Image

Non-recyclable items gumming up the works at recycling centers

August 21, 2014 3:46 pm ET

The influx of all sorts of unacceptable items at recycling centers has gotten to the point that Charlotte, N.C.-based ReCommunity is trying to bring...    More

Image

Bayer, SCAC partner on water reuse project

August 21, 2014 12:48 pm ET

Bayer MaterialScience (BMS) and Shanghai Chlor-Alkali Chemical Co. Ltd. (SCAC) have entered into a preliminary agreement for the reuse of waste water ...    More

Image

Plastics News Now: Plastic execs take the ice bucket challenge

August 21, 2014 6:00 am ET

The North Face is using more recycled PET bottles, we check out advancements in prosthetic legs at the IDSA conference and watch those in the...    More

Image

Automakers look under the hood for the next lightweighting opportunities

August 20, 2014 1:06 pm ET

The automotive industry's current favorite target for lightweighting efforts is the powertrain, according to a recent survey.    More

Market Reports

Thermoformed Packaging 2014 Market Review & Outlook North America

This in-depth report analyzes economic and market trends, legislative/regulatory activity impacting supply and demand, business opportunities and threats, materials pricing, manufacturing technology, as well as growth strategies being implemented by thermoformed packaging companies.

Learn more

Pipe, Profile & Tubing Extrusion in North America 2014

U.S. demand for extruded plastics is expected to grow by 3 percent in 2014, with PVC remaining the largest segment.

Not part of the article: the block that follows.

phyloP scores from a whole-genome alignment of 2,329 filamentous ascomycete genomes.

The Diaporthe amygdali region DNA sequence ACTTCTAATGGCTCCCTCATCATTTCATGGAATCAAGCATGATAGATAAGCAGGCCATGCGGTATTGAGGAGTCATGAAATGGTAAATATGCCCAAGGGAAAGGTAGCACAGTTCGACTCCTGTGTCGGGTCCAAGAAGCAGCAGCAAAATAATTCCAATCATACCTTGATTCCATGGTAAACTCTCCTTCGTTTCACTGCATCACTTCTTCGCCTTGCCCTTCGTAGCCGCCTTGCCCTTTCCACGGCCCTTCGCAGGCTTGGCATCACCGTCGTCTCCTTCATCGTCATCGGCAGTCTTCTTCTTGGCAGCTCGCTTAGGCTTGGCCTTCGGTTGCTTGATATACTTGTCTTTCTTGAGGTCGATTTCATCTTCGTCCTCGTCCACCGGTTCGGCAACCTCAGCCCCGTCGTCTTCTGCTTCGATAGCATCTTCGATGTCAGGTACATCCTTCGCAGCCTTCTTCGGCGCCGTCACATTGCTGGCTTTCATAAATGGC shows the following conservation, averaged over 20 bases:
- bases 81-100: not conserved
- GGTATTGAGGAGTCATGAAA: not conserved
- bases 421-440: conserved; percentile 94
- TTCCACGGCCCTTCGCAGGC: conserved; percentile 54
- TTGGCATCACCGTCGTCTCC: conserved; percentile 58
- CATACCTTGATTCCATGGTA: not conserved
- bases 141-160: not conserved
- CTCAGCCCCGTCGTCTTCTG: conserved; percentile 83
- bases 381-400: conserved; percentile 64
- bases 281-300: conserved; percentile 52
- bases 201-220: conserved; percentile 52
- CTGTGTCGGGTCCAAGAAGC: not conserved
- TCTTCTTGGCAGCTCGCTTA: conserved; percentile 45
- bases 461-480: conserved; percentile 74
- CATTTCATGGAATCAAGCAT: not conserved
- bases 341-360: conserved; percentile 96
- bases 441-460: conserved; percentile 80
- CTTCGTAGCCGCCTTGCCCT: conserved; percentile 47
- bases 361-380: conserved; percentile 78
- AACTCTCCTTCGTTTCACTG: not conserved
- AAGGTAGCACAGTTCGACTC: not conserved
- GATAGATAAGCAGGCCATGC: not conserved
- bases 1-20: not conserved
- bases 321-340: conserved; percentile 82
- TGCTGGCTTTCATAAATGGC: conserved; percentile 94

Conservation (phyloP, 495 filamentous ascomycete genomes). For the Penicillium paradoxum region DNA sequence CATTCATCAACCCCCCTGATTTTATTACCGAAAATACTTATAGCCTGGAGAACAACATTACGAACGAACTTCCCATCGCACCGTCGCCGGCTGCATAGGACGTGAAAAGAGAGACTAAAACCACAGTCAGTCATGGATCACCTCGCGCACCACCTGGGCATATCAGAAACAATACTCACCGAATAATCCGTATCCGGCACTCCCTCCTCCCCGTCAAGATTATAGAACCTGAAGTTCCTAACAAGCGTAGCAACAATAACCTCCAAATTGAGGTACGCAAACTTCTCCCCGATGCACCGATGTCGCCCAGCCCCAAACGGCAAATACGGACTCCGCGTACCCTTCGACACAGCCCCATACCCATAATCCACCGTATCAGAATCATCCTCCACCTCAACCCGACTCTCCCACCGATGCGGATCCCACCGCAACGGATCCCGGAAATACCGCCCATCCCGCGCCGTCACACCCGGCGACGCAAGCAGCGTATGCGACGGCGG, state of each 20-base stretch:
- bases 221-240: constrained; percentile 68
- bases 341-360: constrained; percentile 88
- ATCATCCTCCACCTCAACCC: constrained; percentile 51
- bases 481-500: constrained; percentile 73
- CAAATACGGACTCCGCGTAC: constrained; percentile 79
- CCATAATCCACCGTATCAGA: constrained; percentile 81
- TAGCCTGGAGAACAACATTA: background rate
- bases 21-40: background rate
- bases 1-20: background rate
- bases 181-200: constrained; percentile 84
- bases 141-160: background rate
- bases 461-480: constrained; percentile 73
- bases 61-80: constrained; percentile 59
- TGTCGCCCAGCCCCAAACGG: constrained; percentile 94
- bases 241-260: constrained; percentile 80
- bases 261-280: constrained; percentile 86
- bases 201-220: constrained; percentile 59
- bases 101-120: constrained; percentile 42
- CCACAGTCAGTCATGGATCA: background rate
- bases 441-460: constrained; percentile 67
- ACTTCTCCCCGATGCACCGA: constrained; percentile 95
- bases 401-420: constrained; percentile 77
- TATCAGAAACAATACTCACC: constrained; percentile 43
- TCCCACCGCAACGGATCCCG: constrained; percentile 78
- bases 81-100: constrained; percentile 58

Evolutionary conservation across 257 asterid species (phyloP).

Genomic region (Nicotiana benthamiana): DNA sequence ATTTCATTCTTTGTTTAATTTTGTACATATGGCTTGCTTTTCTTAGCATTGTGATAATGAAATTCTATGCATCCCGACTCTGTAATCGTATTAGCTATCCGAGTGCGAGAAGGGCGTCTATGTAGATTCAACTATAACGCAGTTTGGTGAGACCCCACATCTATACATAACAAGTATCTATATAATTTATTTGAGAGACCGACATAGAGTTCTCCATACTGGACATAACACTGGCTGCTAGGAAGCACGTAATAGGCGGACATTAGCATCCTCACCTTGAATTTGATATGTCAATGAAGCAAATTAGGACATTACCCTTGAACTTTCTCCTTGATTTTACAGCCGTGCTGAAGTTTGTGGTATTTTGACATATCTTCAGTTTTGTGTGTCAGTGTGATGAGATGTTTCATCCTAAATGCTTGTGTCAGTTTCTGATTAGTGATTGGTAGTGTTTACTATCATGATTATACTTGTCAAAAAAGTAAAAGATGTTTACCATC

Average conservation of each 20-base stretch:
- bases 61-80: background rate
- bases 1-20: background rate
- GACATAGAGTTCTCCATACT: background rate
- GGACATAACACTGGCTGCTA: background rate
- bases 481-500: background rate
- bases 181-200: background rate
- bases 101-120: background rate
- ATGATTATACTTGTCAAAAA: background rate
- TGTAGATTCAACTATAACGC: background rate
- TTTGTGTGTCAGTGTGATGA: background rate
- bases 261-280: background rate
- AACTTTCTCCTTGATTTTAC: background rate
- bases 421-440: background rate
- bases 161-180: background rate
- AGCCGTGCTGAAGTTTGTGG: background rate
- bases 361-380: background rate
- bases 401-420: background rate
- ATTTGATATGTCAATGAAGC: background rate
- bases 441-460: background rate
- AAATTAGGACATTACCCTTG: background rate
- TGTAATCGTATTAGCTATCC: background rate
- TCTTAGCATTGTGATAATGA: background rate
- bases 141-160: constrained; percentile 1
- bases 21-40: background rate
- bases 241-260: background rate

Plastic pipe will post the strongest gains through 2018, continuing to take market share from competing materials in a range of markets.

Our latest market report provides in-depth analysis of current trends and their financial impact on the pipe, profile and tubing extrusion industry in North America.

Learn more

2014 Injection Molding Industry Report

GROWTH, OPPORTUNITY IN SIGHT FOR INJECTION MOLDERS IN 2014

In the wake of the economic turbulence earlier in this decade, molders today find themselves in much better shape. Molders are gaining a competitive advantage by investing in people, equipment and seeking inroads into new markets on a global scale.

Growth in the injection molding industry is going to be driven by low financing costs and a continued move to reshore some business.

Learn more

Upcoming Plastics News Events

September 10, 2014 - September 12, 2014Plastics Caps & Closures 2014

January 14, 2015 - January 14, 2015Plastics in Automotive

February 4, 2015 - February 6, 2015Plastics News Executive Forum 2015

More Events